Regardless of whether the Proposal is adopted as a final rule, private fund advisers will continue to face heightened SEC scrutiny and additional regulations impacting other areas of the business. The SEC’s Division of Examinations has formed the view, as evidenced in, among other instances, its recent Risk Alert, that there are deficiencies in transparency, governance, standardization and conflicts management among some private fund advisers and that this requires SEC oversight to correct. SEC Chairman Gary Gensler echoed this view in outlining his regulatory agenda for private investment funds last year.
Private fund advisers should monitor emerging SEC regulatory changes (including the Proposal), and review internal policies and procedures to ensure compliance with existing SEC rules, as well as take steps to ensure consistency between actual fund operations and terms described in offering materials and governing documents.
Choate’s team is continuing to monitor developments on the Proposal. Please do not hesitate to contact us with any questions.
1 Funds that rely on the exemption from registration in Section 3(c)(1) or 3(c)(7) of the Investment Company Act, including most private equity, venture capital, and other closed-end investment funds.
2 “Related persons” include the adviser’s officers, partners, directors, employees and affiliates.
3 A “covered portfolio investment” is any portfolio investment that paid portfolio investment compensation in the applicable reporting period.
4 Which may be “zero” for funds like credit funds that do not have an ownership interest in their portfolio companies.
5 These requirements are for “Illiquid Funds,” or a private fund that (i) has a limited life; (ii) does not continuously raise capital; (iii) is not required to redeem interests upon an investor’s request; (iv) has as a predominant operating strategy the return of the proceeds from disposition of investments to investors; (v) has limited opportunities, if any, for investors to withdraw before termination of the fund; and (vi) does not routinely acquire (directly or indirectly) as part of its investment strategy market-traded securities and derivative instruments. This would include most private equity, venture capital and similar closed-end investment funds.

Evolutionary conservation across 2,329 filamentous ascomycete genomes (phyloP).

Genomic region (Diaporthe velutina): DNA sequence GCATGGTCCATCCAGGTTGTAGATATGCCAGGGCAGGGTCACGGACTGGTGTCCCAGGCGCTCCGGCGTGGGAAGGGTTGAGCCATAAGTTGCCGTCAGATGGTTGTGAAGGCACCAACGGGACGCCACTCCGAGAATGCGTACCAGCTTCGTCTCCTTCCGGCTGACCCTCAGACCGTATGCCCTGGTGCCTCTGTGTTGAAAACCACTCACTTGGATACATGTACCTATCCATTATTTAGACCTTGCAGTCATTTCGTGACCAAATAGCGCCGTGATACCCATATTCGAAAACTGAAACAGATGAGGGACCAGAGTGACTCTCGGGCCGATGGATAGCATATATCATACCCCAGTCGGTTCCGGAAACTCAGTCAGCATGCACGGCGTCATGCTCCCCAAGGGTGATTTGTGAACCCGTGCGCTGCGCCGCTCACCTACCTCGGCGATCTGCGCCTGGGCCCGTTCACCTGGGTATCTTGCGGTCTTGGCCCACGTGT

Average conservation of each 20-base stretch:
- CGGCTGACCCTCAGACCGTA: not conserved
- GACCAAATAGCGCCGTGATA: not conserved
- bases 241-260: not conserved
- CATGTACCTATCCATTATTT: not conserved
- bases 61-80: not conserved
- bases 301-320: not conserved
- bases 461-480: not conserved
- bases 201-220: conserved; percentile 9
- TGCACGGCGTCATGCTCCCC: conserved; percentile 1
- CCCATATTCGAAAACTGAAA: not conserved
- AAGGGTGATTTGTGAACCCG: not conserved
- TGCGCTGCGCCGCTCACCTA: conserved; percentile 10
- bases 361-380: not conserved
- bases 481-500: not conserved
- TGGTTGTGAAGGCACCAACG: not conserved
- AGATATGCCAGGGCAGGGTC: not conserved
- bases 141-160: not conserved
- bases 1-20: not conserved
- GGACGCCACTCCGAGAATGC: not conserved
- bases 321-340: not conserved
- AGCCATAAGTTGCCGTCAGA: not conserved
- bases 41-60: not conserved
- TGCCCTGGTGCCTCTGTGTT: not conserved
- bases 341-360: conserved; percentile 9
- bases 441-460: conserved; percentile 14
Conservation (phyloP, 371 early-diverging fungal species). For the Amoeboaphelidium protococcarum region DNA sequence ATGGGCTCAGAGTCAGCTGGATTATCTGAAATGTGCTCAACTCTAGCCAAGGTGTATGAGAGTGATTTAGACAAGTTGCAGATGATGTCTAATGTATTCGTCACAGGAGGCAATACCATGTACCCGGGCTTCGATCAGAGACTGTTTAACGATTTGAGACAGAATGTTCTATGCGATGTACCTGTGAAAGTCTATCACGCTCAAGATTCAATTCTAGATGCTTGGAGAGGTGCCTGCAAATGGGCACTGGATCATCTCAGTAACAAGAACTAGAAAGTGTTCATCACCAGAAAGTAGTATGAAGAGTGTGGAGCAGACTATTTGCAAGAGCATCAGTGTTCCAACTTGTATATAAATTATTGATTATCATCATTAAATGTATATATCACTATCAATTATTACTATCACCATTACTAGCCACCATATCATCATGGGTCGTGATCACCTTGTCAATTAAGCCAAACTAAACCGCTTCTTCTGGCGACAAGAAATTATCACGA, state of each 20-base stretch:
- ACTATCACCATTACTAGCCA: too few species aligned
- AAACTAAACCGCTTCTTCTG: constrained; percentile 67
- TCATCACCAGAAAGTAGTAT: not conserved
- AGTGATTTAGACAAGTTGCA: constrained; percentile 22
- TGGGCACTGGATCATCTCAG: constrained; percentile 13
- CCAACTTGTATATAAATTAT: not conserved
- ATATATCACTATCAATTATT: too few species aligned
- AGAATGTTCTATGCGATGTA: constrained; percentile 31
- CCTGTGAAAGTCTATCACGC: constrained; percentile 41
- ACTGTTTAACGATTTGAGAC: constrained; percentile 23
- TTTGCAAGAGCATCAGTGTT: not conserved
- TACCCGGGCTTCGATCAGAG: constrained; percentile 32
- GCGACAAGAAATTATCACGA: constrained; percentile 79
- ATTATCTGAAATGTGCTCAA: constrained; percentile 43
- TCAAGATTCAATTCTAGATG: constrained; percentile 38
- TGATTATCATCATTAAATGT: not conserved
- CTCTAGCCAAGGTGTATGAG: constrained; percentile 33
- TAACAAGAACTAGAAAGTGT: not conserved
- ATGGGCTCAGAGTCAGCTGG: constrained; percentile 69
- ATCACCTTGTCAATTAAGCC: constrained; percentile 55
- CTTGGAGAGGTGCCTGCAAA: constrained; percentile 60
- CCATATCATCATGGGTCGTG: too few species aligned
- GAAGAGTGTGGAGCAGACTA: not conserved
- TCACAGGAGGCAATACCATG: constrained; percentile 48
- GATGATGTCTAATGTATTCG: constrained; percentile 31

“Liquid Funds” (which are any private funds other than Illiquid Funds) must instead report total net returns for the calendar year to date, average net returns for one-, five- and ten- calendar year periods, and annual total net returns for each calendar year since the fund’s inception.
6 “Internal Rate of Return” or “IRR” means the discount rate that causes the net present value of all cash flows throughout the life of the fund to be equal to zero.
7 “Multiple on Invested Capital” or “MOIC” means as of the end of the applicable calendar quarter, the sum of (x) the unrealized value of the fund; and (y) the value of all distributions made by the fund; divided by the total capital contributed to the fund by its investors.
8 For “foreign private funds” with a domicile, principal place of business or manager outside the U.S., financial statements can use a different accounting standard so long as it is substantially similar to U.S. GAAP and any material differences from U.S. GAAP are reconciled.
About the author: Shaun Barnes is a principal in the Fund Formation practice.